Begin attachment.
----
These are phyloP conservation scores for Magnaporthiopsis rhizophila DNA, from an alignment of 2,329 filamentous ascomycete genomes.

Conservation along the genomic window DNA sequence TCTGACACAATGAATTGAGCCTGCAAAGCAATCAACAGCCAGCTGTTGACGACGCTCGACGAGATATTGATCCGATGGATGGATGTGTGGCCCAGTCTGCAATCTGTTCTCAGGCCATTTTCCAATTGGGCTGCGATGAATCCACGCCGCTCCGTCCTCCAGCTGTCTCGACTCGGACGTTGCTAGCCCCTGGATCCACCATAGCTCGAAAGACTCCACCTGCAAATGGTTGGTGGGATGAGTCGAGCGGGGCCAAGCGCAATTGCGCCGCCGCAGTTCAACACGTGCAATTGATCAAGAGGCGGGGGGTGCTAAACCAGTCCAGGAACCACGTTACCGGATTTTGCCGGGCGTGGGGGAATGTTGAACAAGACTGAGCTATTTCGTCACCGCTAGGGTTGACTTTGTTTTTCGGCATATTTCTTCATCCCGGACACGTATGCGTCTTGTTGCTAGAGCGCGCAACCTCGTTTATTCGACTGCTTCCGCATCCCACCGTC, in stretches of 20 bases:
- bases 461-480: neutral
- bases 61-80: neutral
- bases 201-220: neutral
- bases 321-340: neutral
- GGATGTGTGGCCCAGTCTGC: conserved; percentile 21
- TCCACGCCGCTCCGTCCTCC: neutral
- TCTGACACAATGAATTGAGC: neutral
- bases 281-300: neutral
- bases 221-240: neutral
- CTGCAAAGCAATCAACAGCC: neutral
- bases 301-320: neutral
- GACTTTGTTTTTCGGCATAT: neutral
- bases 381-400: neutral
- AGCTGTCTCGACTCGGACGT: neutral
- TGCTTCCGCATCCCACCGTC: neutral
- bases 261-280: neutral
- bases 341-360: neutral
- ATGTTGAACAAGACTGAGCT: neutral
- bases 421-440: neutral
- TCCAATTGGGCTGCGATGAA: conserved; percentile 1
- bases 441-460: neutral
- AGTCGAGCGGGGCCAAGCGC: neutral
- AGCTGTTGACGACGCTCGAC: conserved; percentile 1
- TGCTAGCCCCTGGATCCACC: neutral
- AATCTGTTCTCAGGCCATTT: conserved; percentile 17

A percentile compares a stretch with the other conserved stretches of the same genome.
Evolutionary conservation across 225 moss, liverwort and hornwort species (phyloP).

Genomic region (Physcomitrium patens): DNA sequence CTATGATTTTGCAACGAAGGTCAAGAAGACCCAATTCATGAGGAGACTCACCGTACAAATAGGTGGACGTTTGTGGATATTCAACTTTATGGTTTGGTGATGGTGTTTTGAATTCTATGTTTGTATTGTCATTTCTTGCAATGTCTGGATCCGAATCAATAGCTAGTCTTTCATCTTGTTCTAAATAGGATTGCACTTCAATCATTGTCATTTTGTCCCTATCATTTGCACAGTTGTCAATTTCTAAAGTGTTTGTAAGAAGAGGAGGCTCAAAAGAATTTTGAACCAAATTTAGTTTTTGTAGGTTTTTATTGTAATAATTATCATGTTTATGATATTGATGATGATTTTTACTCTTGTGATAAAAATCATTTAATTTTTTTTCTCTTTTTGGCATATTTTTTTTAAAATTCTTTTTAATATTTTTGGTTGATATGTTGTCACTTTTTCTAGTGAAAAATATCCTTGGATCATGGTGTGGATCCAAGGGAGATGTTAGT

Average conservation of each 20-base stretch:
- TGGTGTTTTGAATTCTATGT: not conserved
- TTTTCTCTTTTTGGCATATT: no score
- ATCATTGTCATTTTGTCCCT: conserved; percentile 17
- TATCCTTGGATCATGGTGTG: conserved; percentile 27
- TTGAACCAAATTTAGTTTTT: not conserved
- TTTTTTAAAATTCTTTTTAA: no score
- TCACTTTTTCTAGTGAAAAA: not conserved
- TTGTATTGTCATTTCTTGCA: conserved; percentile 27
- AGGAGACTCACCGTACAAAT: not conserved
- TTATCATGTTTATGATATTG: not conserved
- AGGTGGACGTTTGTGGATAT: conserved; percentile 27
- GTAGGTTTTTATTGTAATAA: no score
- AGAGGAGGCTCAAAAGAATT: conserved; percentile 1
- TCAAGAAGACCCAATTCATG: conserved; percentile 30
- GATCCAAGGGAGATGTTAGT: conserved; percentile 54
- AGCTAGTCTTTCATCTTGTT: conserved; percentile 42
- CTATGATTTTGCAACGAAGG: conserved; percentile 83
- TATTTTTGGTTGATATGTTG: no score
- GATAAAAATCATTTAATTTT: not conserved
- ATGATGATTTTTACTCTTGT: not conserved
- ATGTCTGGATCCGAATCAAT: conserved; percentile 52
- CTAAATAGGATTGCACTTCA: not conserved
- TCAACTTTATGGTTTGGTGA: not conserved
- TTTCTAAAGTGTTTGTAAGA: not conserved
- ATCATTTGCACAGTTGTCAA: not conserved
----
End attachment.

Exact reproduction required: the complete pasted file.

These are phyloP conservation scores for Magnaporthiopsis rhizophila DNA, from an alignment of 2,329 filamentous ascomycete genomes.

Conservation along the genomic window DNA sequence TCTGACACAATGAATTGAGCCTGCAAAGCAATCAACAGCCAGCTGTTGACGACGCTCGACGAGATATTGATCCGATGGATGGATGTGTGGCCCAGTCTGCAATCTGTTCTCAGGCCATTTTCCAATTGGGCTGCGATGAATCCACGCCGCTCCGTCCTCCAGCTGTCTCGACTCGGACGTTGCTAGCCCCTGGATCCACCATAGCTCGAAAGACTCCACCTGCAAATGGTTGGTGGGATGAGTCGAGCGGGGCCAAGCGCAATTGCGCCGCCGCAGTTCAACACGTGCAATTGATCAAGAGGCGGGGGGTGCTAAACCAGTCCAGGAACCACGTTACCGGATTTTGCCGGGCGTGGGGGAATGTTGAACAAGACTGAGCTATTTCGTCACCGCTAGGGTTGACTTTGTTTTTCGGCATATTTCTTCATCCCGGACACGTATGCGTCTTGTTGCTAGAGCGCGCAACCTCGTTTATTCGACTGCTTCCGCATCCCACCGTC, in stretches of 20 bases:
- bases 461-480: neutral
- bases 61-80: neutral
- bases 201-220: neutral
- bases 321-340: neutral
- GGATGTGTGGCCCAGTCTGC: conserved; percentile 21
- TCCACGCCGCTCCGTCCTCC: neutral
- TCTGACACAATGAATTGAGC: neutral
- bases 281-300: neutral
- bases 221-240: neutral
- CTGCAAAGCAATCAACAGCC: neutral
- bases 301-320: neutral
- GACTTTGTTTTTCGGCATAT: neutral
- bases 381-400: neutral
- AGCTGTCTCGACTCGGACGT: neutral
- TGCTTCCGCATCCCACCGTC: neutral
- bases 261-280: neutral
- bases 341-360: neutral
- ATGTTGAACAAGACTGAGCT: neutral
- bases 421-440: neutral
- TCCAATTGGGCTGCGATGAA: conserved; percentile 1
- bases 441-460: neutral
- AGTCGAGCGGGGCCAAGCGC: neutral
- AGCTGTTGACGACGCTCGAC: conserved; percentile 1
- TGCTAGCCCCTGGATCCACC: neutral
- AATCTGTTCTCAGGCCATTT: conserved; percentile 17

A percentile compares a stretch with the other conserved stretches of the same genome.
Evolutionary conservation across 225 moss, liverwort and hornwort species (phyloP).

Genomic region (Physcomitrium patens): DNA sequence CTATGATTTTGCAACGAAGGTCAAGAAGACCCAATTCATGAGGAGACTCACCGTACAAATAGGTGGACGTTTGTGGATATTCAACTTTATGGTTTGGTGATGGTGTTTTGAATTCTATGTTTGTATTGTCATTTCTTGCAATGTCTGGATCCGAATCAATAGCTAGTCTTTCATCTTGTTCTAAATAGGATTGCACTTCAATCATTGTCATTTTGTCCCTATCATTTGCACAGTTGTCAATTTCTAAAGTGTTTGTAAGAAGAGGAGGCTCAAAAGAATTTTGAACCAAATTTAGTTTTTGTAGGTTTTTATTGTAATAATTATCATGTTTATGATATTGATGATGATTTTTACTCTTGTGATAAAAATCATTTAATTTTTTTTCTCTTTTTGGCATATTTTTTTTAAAATTCTTTTTAATATTTTTGGTTGATATGTTGTCACTTTTTCTAGTGAAAAATATCCTTGGATCATGGTGTGGATCCAAGGGAGATGTTAGT

Average conservation of each 20-base stretch:
- TGGTGTTTTGAATTCTATGT: not conserved
- TTTTCTCTTTTTGGCATATT: no score
- ATCATTGTCATTTTGTCCCT: conserved; percentile 17
- TATCCTTGGATCATGGTGTG: conserved; percentile 27
- TTGAACCAAATTTAGTTTTT: not conserved
- TTTTTTAAAATTCTTTTTAA: no score
- TCACTTTTTCTAGTGAAAAA: not conserved
- TTGTATTGTCATTTCTTGCA: conserved; percentile 27
- AGGAGACTCACCGTACAAAT: not conserved
- TTATCATGTTTATGATATTG: not conserved
- AGGTGGACGTTTGTGGATAT: conserved; percentile 27
- GTAGGTTTTTATTGTAATAA: no score
- AGAGGAGGCTCAAAAGAATT: conserved; percentile 1
- TCAAGAAGACCCAATTCATG: conserved; percentile 30
- GATCCAAGGGAGATGTTAGT: conserved; percentile 54
- AGCTAGTCTTTCATCTTGTT: conserved; percentile 42
- CTATGATTTTGCAACGAAGG: conserved; percentile 83
- TATTTTTGGTTGATATGTTG: no score
- GATAAAAATCATTTAATTTT: not conserved
- ATGATGATTTTTACTCTTGT: not conserved
- ATGTCTGGATCCGAATCAAT: conserved; percentile 52
- CTAAATAGGATTGCACTTCA: not conserved
- TCAACTTTATGGTTTGGTGA: not conserved
- TTTCTAAAGTGTTTGTAAGA: not conserved
- ATCATTTGCACAGTTGTCAA: not conserved